These are the top stories coming into the News 2 Alert Center throughout the morning of Tuesday, May 3.
Defense Secretary Carter: American killed in combat in Iraq
STUTTGART, Germany (AP) — Defense Secretary Ash Carter said Tuesday that an American serviceman has been killed near Irbil in Iraq.
“It is a combat death,” Carter said at the outset of a news in Stuttgart, Germany where he has been consulting with European allies this week.
The defense secretary provided no other details, other than to tell reporters that the serviceman lost his life “in the neighborhood of Irbil.”
“A Coalition service member was killed in northern Iraq as a result of enemy fire,” the U.S. Central Command (CENTCOM) said in a statement. “Further information will be released as appropriate.”
The CENTCOM statement noted it is the policy of the military “to defer casualty identification procedures to the relevant national authorities.”
A U.S. military official said the American was killed while performing his duty as an adviser to Kurdish Peshmerga troops. He was killed by “direct fire” after Islamic State forces penetrated the Peshmerga’s forward line. The American was three to two to three miles behind that front line, the official said
Vice President Joe Biden visited Baghdad last week to exhort leaders of the government in Iraq to resolve internal political strife and concentrate on the effort to defeat the Islamic State group.
Carter, likewise, visited Baghdad recently. The Obama administration has been pressing the effort against IS, which has been slowed down in its quest to overrun Iraq.
Carter presided earlier at a ceremony installing a new commander of U.S. European Command, Army Gen. Curtis Scaparrotti.
Statewide order to prescribe anti-overdose injection weighed
RALEIGH, N.C. (AP) – An injection that can stop fatal overdoses of heroin or OxyContin could become more readily available in North Carolina.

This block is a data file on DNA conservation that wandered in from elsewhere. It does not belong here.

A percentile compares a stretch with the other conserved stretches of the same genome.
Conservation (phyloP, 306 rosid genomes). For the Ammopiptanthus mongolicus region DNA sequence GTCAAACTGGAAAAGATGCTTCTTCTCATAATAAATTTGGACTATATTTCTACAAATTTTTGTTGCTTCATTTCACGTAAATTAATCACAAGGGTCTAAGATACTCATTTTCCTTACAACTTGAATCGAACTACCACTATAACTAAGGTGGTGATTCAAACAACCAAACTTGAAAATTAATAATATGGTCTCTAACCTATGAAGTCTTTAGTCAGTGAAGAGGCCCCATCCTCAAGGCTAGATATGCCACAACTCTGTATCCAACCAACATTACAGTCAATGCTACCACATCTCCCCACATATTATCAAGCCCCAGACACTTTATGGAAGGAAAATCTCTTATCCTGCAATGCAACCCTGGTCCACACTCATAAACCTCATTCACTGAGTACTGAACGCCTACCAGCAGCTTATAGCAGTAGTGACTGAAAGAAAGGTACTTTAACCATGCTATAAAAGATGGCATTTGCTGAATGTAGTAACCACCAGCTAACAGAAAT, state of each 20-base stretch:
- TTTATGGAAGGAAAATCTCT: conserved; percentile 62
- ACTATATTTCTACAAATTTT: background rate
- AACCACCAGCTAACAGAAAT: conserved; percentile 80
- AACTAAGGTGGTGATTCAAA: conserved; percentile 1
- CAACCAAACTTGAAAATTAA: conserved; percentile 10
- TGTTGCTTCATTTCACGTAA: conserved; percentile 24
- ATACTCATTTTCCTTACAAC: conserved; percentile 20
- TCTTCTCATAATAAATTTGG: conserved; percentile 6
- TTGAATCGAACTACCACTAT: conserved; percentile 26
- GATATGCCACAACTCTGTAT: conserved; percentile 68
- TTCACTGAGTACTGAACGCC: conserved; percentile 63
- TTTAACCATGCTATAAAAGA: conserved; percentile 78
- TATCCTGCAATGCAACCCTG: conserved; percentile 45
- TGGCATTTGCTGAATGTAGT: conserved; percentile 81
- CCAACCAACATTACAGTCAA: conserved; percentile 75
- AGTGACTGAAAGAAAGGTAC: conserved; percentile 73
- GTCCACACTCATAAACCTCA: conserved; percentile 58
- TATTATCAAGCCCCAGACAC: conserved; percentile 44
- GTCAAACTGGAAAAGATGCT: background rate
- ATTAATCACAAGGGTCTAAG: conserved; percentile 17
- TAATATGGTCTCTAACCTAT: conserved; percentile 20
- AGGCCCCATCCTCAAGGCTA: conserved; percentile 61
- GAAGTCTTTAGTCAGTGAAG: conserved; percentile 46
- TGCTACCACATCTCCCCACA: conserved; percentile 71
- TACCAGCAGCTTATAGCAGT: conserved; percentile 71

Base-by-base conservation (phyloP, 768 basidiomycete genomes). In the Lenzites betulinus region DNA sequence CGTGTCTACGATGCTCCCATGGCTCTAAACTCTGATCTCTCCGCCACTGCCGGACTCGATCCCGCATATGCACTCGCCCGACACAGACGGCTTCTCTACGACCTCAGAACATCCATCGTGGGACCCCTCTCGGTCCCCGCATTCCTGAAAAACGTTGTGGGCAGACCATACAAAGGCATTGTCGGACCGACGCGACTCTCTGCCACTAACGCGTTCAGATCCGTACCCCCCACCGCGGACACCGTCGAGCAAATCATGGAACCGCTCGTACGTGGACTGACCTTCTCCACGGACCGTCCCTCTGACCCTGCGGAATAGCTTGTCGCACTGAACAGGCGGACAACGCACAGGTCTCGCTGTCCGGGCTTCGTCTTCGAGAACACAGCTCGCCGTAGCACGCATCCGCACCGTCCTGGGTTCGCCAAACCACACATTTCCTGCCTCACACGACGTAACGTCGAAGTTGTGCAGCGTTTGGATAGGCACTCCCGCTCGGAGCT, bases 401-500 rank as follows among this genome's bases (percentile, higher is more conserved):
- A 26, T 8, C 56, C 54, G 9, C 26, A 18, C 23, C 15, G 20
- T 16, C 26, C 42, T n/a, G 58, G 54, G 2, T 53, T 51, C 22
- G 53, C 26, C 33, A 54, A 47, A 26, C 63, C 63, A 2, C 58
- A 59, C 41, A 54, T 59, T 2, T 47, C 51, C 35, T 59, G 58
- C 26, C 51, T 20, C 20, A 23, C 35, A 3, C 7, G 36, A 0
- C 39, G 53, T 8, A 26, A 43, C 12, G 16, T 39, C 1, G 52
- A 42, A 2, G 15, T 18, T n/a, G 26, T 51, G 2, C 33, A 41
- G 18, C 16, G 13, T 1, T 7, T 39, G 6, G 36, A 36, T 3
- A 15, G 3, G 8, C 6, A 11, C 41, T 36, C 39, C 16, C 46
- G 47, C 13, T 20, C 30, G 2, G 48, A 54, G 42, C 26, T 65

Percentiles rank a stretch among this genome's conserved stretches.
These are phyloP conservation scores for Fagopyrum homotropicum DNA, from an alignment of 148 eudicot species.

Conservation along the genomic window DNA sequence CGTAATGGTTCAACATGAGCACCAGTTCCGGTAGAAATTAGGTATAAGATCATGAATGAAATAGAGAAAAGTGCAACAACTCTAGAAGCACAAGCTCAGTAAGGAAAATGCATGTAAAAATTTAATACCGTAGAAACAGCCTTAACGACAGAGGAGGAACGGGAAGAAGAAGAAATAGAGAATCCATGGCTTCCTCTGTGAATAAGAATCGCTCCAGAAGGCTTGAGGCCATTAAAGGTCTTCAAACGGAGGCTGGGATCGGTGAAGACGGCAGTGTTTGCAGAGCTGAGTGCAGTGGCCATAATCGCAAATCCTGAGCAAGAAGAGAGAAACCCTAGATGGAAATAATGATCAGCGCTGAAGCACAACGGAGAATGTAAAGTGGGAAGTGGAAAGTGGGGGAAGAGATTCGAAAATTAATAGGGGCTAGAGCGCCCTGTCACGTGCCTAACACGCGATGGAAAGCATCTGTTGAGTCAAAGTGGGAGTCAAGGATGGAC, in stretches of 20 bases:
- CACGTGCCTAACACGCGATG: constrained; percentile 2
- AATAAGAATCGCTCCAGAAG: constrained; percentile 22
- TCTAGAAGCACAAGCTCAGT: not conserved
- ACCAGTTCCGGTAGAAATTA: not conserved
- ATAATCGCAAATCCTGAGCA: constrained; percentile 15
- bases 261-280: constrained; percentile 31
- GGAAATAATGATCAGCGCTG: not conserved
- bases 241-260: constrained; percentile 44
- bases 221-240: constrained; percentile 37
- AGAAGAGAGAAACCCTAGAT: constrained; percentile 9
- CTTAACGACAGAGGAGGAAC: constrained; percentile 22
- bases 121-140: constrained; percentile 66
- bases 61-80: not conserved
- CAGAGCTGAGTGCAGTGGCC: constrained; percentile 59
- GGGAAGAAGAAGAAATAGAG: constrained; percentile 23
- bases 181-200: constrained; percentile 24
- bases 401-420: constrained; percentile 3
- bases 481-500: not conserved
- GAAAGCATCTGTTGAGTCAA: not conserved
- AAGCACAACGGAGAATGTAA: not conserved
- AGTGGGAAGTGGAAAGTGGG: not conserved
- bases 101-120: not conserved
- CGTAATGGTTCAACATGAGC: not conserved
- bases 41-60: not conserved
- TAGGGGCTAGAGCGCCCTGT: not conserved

State health officials want a statewide standing order for physicians to prescribe naloxone (na-LOCK-sewn) for an opioid overdose in an emergency. The Senate Health Care Committee scheduled a hearing Tuesday on legislation for the state health director to set the order.
A 2013 law allowed law officers and first responders to use naloxone. The law allows relatives of those at risk of overdosing to obtain prescriptions.
Unintentional overdose deaths increased by more than 300 percent in North Carolina from 1999 to 2014. The state Department of Health and Human Services says more than 1,000 overdoses were reversed last year, more that the number of overdose deaths.
No charges against police in Virginia stun gun case
RICHMOND, Va. (AP) – A Virginia prosecutor is expected to release a report today explaining her decision not to bring charges against officers who used stun guns repeatedly on a handcuffed black man before his 2013 death.
Police in South Boston, Virginia, used the stun guns on Linwood Lambert outside an emergency room door and then in a squad car.
His death was blamed on cocaine intoxication.
Deadline arrives for Georgia governor on campus guns bill
ATLANTA (AP) – Georgia’s governor must make a decision about legislation allowing concealed handguns on college campuses in the state.
Tuesday marks the deadline for Gov. Nathan Deal to either sign or veto the measure. He told reporters Monday that he won’t simply allow it to become effective without his signature, which is permitted under Georgia law.
Deal, a Republican in his final term, wanted lawmakers to pass follow-up legislation limiting access to on-campus day care centers and other spaces. But the GOP-controlled legislature didn’t respond, saying the original bill was carefully considered.
Both supporters and opponents of the so-called “campus carry” bill have aggressively lobbied Deal.
He also is expected to act on other closely watched bills Tuesday, including a state Supreme Court expansion and standardized testing limits.